STABLE 8 Equine Design – a unique equestrian business
Suzy Jarratt interviews Kimberley Jones
The art of embroidery has been around almost forever – examples were found in Ancient China and across mediaeval Europe centuries before it became the refined pastime of wealthy young English ladies in the 1700s.
And the art of embroidery lives on today – at 49 Gavenlock Road, Tuggerah.
Since 1992 Kimberley Jones’ Stable 8 has been making and embroidering horse rugs.
Before moving into her large factory she worked for Jim Kennard’s Charlton Horseland store in Tuggerah on NSW’s Central Coast.
“I did rug repairs and then began making things for the customers from all his stores. Jim’s now retired,” explained Kimberley.
“I worked at the back of the store which was a bit like being in a stable as the room had barn doors at the front.
“After I left I began doing stuff on my own, and eighteen months later I moved into my present location which has eight embroidery machines and six sewing machines on 230 squares.”
She named her company Stable 8.
“After my former workroom, and also because of the women’s fashion label ‘Table 8’.
“We’re practically one hundred per cent Australian here. Everything’s cut, sewn and embroidered in house. The material is sourced from an Australian company but some of the fabrics do come from overseas.
“We make rugs for all different horse disciplines and also do uniforms. We embroider caps, bags, shirts, etc for specific promotions and for many different companies and individuals – it’s not just equine-related.”
“Several years ago I did do a special rug for Black Caviar who was to appear on the news, and I made some for the horses used on ‘Australia’.
Kimberley’s handiwork is despatched around the world; it is especially popular in Japan.
“We do a lot of business with the Crane Riding clubs. Aki Hashimoto, who works with Rod Brown, sends the samples and does all the translating.”
The Japanese eventers wore her rugs at the recent World Equestrian Games in Tryon NC. They must have brought the riders good luck as the team came fourth, the best placing it has ever achieved. She also made stable curtains for all the Australian teams competing at these Games.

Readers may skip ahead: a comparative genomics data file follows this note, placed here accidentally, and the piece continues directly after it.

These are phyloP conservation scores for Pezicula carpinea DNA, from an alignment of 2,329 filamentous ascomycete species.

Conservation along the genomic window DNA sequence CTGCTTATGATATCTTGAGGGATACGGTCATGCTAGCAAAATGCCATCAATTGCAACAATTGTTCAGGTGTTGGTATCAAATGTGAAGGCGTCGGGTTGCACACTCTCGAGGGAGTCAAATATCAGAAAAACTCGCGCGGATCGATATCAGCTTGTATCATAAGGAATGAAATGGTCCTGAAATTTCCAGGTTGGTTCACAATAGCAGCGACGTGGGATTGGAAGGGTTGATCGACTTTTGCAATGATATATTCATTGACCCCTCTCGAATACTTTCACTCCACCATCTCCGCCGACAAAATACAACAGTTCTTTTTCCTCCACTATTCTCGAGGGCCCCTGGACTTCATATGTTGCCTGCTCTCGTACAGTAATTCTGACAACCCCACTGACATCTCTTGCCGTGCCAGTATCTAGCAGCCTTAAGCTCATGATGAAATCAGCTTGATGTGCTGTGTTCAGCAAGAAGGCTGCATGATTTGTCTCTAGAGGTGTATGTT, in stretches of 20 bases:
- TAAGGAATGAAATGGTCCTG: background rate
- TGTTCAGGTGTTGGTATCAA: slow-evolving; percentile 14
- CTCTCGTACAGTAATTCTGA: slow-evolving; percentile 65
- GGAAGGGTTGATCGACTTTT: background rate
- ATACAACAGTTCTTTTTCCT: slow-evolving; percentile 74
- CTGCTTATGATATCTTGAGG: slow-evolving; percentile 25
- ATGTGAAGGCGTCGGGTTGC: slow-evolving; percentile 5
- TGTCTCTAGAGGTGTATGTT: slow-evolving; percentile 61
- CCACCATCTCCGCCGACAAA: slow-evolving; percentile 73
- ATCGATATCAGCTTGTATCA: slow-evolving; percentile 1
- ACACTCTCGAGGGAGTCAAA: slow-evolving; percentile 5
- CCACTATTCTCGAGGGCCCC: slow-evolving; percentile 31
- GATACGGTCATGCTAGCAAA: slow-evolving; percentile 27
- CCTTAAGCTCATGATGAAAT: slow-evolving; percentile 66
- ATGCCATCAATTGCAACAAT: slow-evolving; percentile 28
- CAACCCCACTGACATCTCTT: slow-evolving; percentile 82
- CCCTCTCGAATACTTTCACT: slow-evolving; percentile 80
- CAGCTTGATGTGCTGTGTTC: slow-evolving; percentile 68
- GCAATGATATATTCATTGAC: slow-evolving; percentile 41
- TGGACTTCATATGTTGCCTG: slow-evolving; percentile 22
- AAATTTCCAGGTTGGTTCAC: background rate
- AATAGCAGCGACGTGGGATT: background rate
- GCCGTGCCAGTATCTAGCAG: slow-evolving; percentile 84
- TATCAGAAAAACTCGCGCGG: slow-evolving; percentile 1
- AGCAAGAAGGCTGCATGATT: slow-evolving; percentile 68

Not only do her rugs come in all shapes, colours, textures and sizes, some are stitched with proposals, celebratory congratulations or more sombre tributes.
“We’ve put ‘Happy Birthday’ on to saddlecloths, made “Will you marry me?” rugs and ones in white satin embroidered with gold rings for the horses to wear at weddings.
“I was recently approached by an indigenous organisation to design some for horses to wear at funerals. They are to be hand painted in the traditional colours of black, red and yellow with the name of the person’s mob embroidered at the front.”
Rarely does Kimberly have time to see her work on display as she is in her factory six days a week.
“I don’t get out to many shows and my competition horses are all retired. I once had a lovely quiet Thoroughbred, later some galloways and ponies (one is 36 years old) and then went back to having a TB. Her name was Morning Hush by Morning Review out of Hush Power who went on to have a beautiful bombproof foal. That mare was such a quiet, wonderful Thoroughbred”
“I am enjoying making the TSHA rugs – and sponsoring some of them as well. It is great to see how fast the Thoroughbred Show Jumping Series is growing – and I hope to be making loads more rugs for them in the coming months”